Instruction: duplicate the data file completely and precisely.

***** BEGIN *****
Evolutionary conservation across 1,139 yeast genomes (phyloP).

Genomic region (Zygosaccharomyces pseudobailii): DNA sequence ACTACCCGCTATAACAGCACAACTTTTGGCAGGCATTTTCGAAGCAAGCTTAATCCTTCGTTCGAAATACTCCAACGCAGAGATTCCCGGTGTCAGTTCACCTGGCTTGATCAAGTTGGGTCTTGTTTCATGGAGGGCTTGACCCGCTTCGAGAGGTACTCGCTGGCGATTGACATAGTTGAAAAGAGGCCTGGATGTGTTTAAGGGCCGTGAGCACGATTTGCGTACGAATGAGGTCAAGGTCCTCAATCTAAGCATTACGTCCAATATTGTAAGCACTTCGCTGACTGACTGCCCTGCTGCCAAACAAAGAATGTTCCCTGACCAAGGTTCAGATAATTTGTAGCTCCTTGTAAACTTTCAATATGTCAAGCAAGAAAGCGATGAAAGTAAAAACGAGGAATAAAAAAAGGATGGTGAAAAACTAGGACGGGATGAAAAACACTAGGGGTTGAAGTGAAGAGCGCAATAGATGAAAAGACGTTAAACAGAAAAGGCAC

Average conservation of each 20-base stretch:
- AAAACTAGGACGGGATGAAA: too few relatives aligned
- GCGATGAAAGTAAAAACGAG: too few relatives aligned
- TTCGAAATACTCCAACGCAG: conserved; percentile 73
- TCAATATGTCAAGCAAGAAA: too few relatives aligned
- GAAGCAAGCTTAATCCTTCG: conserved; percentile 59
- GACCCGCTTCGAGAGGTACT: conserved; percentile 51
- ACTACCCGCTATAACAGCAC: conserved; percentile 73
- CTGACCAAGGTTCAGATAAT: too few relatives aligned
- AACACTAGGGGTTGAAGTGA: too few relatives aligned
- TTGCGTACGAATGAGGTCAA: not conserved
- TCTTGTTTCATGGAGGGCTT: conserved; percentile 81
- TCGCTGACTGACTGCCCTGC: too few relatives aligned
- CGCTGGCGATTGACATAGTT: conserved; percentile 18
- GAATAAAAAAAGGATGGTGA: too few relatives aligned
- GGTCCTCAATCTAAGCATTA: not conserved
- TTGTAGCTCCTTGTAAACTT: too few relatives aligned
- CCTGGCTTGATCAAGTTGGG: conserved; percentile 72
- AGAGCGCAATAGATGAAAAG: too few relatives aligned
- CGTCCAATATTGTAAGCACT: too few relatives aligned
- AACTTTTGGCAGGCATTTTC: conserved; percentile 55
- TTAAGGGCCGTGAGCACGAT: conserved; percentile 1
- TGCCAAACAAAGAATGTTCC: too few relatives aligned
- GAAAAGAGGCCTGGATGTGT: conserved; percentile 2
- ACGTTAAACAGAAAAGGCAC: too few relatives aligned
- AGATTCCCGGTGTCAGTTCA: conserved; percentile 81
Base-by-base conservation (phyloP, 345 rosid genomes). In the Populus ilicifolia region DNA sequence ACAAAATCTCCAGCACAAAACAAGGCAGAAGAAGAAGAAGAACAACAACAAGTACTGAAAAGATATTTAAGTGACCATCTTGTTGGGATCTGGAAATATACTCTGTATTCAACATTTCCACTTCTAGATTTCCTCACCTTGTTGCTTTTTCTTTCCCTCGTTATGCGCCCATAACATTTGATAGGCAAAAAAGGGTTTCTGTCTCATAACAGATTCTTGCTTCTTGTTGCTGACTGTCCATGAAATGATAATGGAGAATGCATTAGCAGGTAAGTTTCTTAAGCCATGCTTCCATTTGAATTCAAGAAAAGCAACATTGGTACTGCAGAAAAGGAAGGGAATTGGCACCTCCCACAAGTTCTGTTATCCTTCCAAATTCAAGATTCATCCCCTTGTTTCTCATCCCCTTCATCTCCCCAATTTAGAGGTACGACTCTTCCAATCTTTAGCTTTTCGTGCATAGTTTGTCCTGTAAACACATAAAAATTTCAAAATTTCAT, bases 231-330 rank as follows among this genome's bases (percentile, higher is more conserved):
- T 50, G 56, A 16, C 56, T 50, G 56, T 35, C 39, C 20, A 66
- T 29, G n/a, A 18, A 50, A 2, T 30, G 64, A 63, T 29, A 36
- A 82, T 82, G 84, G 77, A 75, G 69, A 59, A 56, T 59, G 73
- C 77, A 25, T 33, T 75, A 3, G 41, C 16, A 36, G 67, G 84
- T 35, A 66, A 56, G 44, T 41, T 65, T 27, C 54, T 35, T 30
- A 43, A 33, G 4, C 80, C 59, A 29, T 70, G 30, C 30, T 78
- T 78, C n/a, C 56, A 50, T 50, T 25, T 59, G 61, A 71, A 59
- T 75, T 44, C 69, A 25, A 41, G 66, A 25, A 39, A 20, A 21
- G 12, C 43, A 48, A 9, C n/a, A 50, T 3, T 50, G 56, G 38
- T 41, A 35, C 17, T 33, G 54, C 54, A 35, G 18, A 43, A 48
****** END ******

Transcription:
Evolutionary conservation across 1,139 yeast genomes (phyloP).

Genomic region (Zygosaccharomyces pseudobailii): DNA sequence ACTACCCGCTATAACAGCACAACTTTTGGCAGGCATTTTCGAAGCAAGCTTAATCCTTCGTTCGAAATACTCCAACGCAGAGATTCCCGGTGTCAGTTCACCTGGCTTGATCAAGTTGGGTCTTGTTTCATGGAGGGCTTGACCCGCTTCGAGAGGTACTCGCTGGCGATTGACATAGTTGAAAAGAGGCCTGGATGTGTTTAAGGGCCGTGAGCACGATTTGCGTACGAATGAGGTCAAGGTCCTCAATCTAAGCATTACGTCCAATATTGTAAGCACTTCGCTGACTGACTGCCCTGCTGCCAAACAAAGAATGTTCCCTGACCAAGGTTCAGATAATTTGTAGCTCCTTGTAAACTTTCAATATGTCAAGCAAGAAAGCGATGAAAGTAAAAACGAGGAATAAAAAAAGGATGGTGAAAAACTAGGACGGGATGAAAAACACTAGGGGTTGAAGTGAAGAGCGCAATAGATGAAAAGACGTTAAACAGAAAAGGCAC

Average conservation of each 20-base stretch:
- AAAACTAGGACGGGATGAAA: too few relatives aligned
- GCGATGAAAGTAAAAACGAG: too few relatives aligned
- TTCGAAATACTCCAACGCAG: conserved; percentile 73
- TCAATATGTCAAGCAAGAAA: too few relatives aligned
- GAAGCAAGCTTAATCCTTCG: conserved; percentile 59
- GACCCGCTTCGAGAGGTACT: conserved; percentile 51
- ACTACCCGCTATAACAGCAC: conserved; percentile 73
- CTGACCAAGGTTCAGATAAT: too few relatives aligned
- AACACTAGGGGTTGAAGTGA: too few relatives aligned
- TTGCGTACGAATGAGGTCAA: not conserved
- TCTTGTTTCATGGAGGGCTT: conserved; percentile 81
- TCGCTGACTGACTGCCCTGC: too few relatives aligned
- CGCTGGCGATTGACATAGTT: conserved; percentile 18
- GAATAAAAAAAGGATGGTGA: too few relatives aligned
- GGTCCTCAATCTAAGCATTA: not conserved
- TTGTAGCTCCTTGTAAACTT: too few relatives aligned
- CCTGGCTTGATCAAGTTGGG: conserved; percentile 72
- AGAGCGCAATAGATGAAAAG: too few relatives aligned
- CGTCCAATATTGTAAGCACT: too few relatives aligned
- AACTTTTGGCAGGCATTTTC: conserved; percentile 55
- TTAAGGGCCGTGAGCACGAT: conserved; percentile 1
- TGCCAAACAAAGAATGTTCC: too few relatives aligned
- GAAAAGAGGCCTGGATGTGT: conserved; percentile 2
- ACGTTAAACAGAAAAGGCAC: too few relatives aligned
- AGATTCCCGGTGTCAGTTCA: conserved; percentile 81
Base-by-base conservation (phyloP, 345 rosid genomes). In the Populus ilicifolia region DNA sequence ACAAAATCTCCAGCACAAAACAAGGCAGAAGAAGAAGAAGAACAACAACAAGTACTGAAAAGATATTTAAGTGACCATCTTGTTGGGATCTGGAAATATACTCTGTATTCAACATTTCCACTTCTAGATTTCCTCACCTTGTTGCTTTTTCTTTCCCTCGTTATGCGCCCATAACATTTGATAGGCAAAAAAGGGTTTCTGTCTCATAACAGATTCTTGCTTCTTGTTGCTGACTGTCCATGAAATGATAATGGAGAATGCATTAGCAGGTAAGTTTCTTAAGCCATGCTTCCATTTGAATTCAAGAAAAGCAACATTGGTACTGCAGAAAAGGAAGGGAATTGGCACCTCCCACAAGTTCTGTTATCCTTCCAAATTCAAGATTCATCCCCTTGTTTCTCATCCCCTTCATCTCCCCAATTTAGAGGTACGACTCTTCCAATCTTTAGCTTTTCGTGCATAGTTTGTCCTGTAAACACATAAAAATTTCAAAATTTCAT, bases 231-330 rank as follows among this genome's bases (percentile, higher is more conserved):
- T 50, G 56, A 16, C 56, T 50, G 56, T 35, C 39, C 20, A 66
- T 29, G n/a, A 18, A 50, A 2, T 30, G 64, A 63, T 29, A 36
- A 82, T 82, G 84, G 77, A 75, G 69, A 59, A 56, T 59, G 73
- C 77, A 25, T 33, T 75, A 3, G 41, C 16, A 36, G 67, G 84
- T 35, A 66, A 56, G 44, T 41, T 65, T 27, C 54, T 35, T 30
- A 43, A 33, G 4, C 80, C 59, A 29, T 70, G 30, C 30, T 78
- T 78, C n/a, C 56, A 50, T 50, T 25, T 59, G 61, A 71, A 59
- T 75, T 44, C 69, A 25, A 41, G 66, A 25, A 39, A 20, A 21
- G 12, C 43, A 48, A 9, C n/a, A 50, T 3, T 50, G 56, G 38
- T 41, A 35, C 17, T 33, G 54, C 54, A 35, G 18, A 43, A 48